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  • Caribbean Libraries in the 21st Century: Changes, Challenges, and Choices
  • Ellen D. Gilbert
Caribbean Libraries in the 21st Century: Changes, Challenges, and Choices. Edited by Cheryl Peltier-Davis and Shamin Renwick. Medford, N.J.: Information Today, Inc., 2007. xxv, 387 pp. $49.50. ISBN 978-1-573-87301-7.

Librarianship in the Caribbean region is fraught with economic, geographic, and cultural challenges. As defined in this ambitious book, the Caribbean subsumes "those countries in the Caribbean archipelago, the mainland countries (including the Guianas), and the states of the United States of America, which border on the Caribbean Sea or Gulf of Mexico" (xvii). Given these wide-ranging parameters, it must have seemed a daunting task to undertake this volume. The Caribbean region, as the authors point out, "includes many territories with historical, political, linguistic, and cultural affiliations that are as varied as their past, [and] has been greatly influenced by the relationships of the pre- and postcolonial era. English, French, Dutch, and Spanish are the main languages but local languages such as Papiamento (in the Dutch Islands) and Creole (in the French Islands) are also spoken" (xvii). That the book succeeds in discussing the concerns of a multiplicity of places as well as critical, universal issues in contemporary librarianship is a tribute to the editors and contributors, most of whom hail, appropriately, from the Caribbean region.

The organization of this volume is logical and lucid. Part 1, "Historical Perspective," includes discussions of library development in Trinidad, Tobago, Suriname, the Netherlands Antilles, Aruba, and the Bahamas. Part 2, "Management of the 21st Century Library—Collections, Staff, and Services," considers the general experiences of two academic libraries in Jamaica, how ephemera figured into the collection policies of a West Indian academic library, and the use of the Elizabeth Moys classification scheme for legal materials in area libraries. One chapter in this section speaks to the plight of much of the region with its plaintive title: "Collection Development and Management in Small Academic Libraries in Jamaica: Where Is My Budget?"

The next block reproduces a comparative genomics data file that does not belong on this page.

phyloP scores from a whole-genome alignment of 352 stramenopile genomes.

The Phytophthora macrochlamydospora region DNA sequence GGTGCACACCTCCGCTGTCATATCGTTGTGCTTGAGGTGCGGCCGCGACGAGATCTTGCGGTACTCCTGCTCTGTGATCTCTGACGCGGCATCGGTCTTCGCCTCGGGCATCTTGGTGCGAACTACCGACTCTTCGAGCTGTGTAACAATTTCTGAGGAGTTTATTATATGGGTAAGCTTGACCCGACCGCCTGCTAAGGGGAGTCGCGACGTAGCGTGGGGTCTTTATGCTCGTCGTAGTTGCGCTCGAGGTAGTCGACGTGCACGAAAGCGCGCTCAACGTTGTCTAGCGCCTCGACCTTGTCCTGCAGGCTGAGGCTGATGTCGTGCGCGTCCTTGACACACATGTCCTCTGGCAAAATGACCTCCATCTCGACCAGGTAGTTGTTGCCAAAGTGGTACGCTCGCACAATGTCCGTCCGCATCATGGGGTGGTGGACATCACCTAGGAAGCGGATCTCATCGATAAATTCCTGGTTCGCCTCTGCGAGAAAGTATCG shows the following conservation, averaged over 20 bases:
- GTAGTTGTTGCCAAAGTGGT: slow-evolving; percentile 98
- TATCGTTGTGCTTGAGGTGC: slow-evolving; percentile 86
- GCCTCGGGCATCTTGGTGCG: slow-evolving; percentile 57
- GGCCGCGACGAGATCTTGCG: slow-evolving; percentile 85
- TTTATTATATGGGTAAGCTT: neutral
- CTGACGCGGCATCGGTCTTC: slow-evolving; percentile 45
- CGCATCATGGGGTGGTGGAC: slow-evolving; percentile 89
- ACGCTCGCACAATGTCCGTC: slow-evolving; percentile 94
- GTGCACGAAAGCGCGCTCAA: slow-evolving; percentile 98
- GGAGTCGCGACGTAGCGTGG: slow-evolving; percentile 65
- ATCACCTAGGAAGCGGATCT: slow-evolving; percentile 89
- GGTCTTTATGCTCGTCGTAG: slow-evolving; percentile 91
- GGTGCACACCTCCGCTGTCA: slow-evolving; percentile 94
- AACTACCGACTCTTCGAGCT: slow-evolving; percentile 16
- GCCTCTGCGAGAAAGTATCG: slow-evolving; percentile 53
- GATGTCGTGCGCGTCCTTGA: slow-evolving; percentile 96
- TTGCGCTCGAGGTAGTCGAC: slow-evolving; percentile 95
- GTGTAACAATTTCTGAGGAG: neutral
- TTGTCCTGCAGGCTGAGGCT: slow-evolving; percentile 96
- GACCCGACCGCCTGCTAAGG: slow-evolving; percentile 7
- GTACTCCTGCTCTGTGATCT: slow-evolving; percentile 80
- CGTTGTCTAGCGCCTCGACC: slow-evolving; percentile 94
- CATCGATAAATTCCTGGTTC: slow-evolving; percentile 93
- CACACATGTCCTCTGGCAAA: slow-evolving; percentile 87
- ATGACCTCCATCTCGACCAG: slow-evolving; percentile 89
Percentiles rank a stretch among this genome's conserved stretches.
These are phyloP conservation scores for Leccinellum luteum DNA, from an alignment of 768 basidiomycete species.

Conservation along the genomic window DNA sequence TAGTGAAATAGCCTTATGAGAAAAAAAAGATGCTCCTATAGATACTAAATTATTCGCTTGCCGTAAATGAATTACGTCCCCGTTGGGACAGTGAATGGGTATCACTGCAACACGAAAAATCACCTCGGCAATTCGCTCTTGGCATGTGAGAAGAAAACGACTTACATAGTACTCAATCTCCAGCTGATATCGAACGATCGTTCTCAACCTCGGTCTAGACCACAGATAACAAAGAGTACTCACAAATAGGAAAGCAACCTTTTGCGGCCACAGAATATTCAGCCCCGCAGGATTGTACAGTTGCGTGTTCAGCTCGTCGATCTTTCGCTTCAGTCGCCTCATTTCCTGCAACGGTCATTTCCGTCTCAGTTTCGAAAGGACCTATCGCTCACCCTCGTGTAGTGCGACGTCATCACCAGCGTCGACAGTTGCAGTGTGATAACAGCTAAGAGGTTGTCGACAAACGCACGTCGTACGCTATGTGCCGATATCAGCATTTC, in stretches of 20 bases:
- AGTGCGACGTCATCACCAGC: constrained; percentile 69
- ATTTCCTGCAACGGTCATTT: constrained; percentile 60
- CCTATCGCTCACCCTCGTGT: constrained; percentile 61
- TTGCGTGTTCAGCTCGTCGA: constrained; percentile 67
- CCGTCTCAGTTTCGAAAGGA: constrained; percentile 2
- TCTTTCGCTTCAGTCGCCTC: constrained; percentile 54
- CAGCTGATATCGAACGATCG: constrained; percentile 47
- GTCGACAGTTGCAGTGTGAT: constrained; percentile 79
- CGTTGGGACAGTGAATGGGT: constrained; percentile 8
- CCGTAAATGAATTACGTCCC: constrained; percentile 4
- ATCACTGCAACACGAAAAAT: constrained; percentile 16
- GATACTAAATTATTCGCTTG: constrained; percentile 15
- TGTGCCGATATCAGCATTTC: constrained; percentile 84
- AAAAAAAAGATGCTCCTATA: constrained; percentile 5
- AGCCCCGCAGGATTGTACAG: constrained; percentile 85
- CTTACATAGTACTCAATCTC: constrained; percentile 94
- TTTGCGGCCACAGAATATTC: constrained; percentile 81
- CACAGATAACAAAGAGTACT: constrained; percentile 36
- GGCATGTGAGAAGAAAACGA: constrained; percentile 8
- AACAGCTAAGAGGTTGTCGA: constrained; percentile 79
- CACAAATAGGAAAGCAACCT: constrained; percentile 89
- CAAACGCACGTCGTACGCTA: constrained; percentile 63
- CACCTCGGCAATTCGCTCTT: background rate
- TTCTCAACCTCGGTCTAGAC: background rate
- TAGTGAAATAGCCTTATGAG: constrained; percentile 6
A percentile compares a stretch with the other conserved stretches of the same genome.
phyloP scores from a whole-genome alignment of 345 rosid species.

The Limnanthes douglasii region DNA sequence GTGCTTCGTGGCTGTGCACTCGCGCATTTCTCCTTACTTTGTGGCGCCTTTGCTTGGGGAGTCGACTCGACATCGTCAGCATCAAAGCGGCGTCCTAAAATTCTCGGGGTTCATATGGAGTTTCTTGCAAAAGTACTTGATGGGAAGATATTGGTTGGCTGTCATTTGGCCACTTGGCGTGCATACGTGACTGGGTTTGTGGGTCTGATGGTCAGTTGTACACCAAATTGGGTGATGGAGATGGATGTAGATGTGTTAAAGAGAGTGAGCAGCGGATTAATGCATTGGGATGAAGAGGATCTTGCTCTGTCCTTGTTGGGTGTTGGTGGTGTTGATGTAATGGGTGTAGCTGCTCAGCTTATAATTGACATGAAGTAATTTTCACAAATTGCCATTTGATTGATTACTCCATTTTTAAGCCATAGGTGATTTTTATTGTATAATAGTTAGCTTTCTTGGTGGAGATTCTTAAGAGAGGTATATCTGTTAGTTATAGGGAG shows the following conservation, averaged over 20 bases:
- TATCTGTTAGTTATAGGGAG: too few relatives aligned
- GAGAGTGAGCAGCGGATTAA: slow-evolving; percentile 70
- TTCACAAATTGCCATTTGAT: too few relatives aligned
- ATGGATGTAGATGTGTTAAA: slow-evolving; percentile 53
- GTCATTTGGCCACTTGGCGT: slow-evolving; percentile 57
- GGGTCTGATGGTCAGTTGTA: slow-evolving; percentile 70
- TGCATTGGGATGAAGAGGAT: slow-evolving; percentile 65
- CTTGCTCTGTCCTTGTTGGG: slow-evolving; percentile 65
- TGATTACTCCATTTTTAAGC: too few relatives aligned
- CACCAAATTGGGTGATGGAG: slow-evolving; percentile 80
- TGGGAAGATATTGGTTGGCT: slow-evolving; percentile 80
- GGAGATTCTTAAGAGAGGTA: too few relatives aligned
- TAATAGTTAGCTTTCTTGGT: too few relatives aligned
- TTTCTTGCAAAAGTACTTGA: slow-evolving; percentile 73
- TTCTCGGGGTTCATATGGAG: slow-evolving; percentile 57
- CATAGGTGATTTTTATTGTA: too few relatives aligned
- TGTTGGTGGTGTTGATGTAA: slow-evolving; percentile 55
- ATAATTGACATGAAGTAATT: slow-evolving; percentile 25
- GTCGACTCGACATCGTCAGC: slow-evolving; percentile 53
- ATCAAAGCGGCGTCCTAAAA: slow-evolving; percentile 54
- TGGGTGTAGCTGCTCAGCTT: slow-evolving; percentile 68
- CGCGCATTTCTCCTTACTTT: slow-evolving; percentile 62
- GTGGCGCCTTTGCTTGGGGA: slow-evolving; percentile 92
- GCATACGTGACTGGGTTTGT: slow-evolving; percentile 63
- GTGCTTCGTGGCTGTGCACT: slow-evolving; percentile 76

Libraries beyond the Caribbean may take note of chapters in part 3 ("Innovative Services") on library services for the blind and print disabled as well as a fascinating account of creating customized information services for a competitive agricultural sector. Part 4 acknowledges the elephant in the room with three chapters on the integration and impact of information technology on library services, including discussions of Internet access management in Jamaican public libraries and digitization initiatives in Trinidad and Tobago. (For a more in-depth consideration of the impact of technology in this region, beyond libraries, readers may want to turn to a UN publication, Road Maps towards an Information Society in Latin America and the Caribbean, published by the Economic Commission for Latin America and the Caribbean [ECLAC] in 2003.)

Collaboration among libraries informs the chapters in part 5, "Library Cooperation and Resource Sharing in the 21st Century." The College Library Information Network (COLINET), the subject of the first of these chapters, appears to be a promising consortium offering support for area libraries. Ethical questions regarding removing valuables from their country of origin have been much in the news lately with respect to museum pieces. Here, the issue makes an appearance in a timely chapter about the H. D. Carberry Collection, a private collection of some one thousand volumes from Jamaica, including inscribed and first editions of Caribbean literature, much of it out of print, published between 1959 and [End Page 359] 1990, that was purchased by and relocated to the University of Illinois in 1997. The authors address a profoundly difficult question, "Why are these books here and not there?" Titled "The Caribbean Library in Diaspora," this is, I think, one of the book's most riveting pieces.

Parts 6 and 7, "Education of Library Users" and "Distance Education," include chapters on information literacy in Caribbean academic libraries and comparative discussions of distance learning techniques across the region. These chapters emphasize the role of librarians as instructors and their willingness to take on the challenges of the future. The book's final section, "Caribbean Librarians," also considers the future of librarianship in the area ("Change Management . . .") along with recent achievements in...


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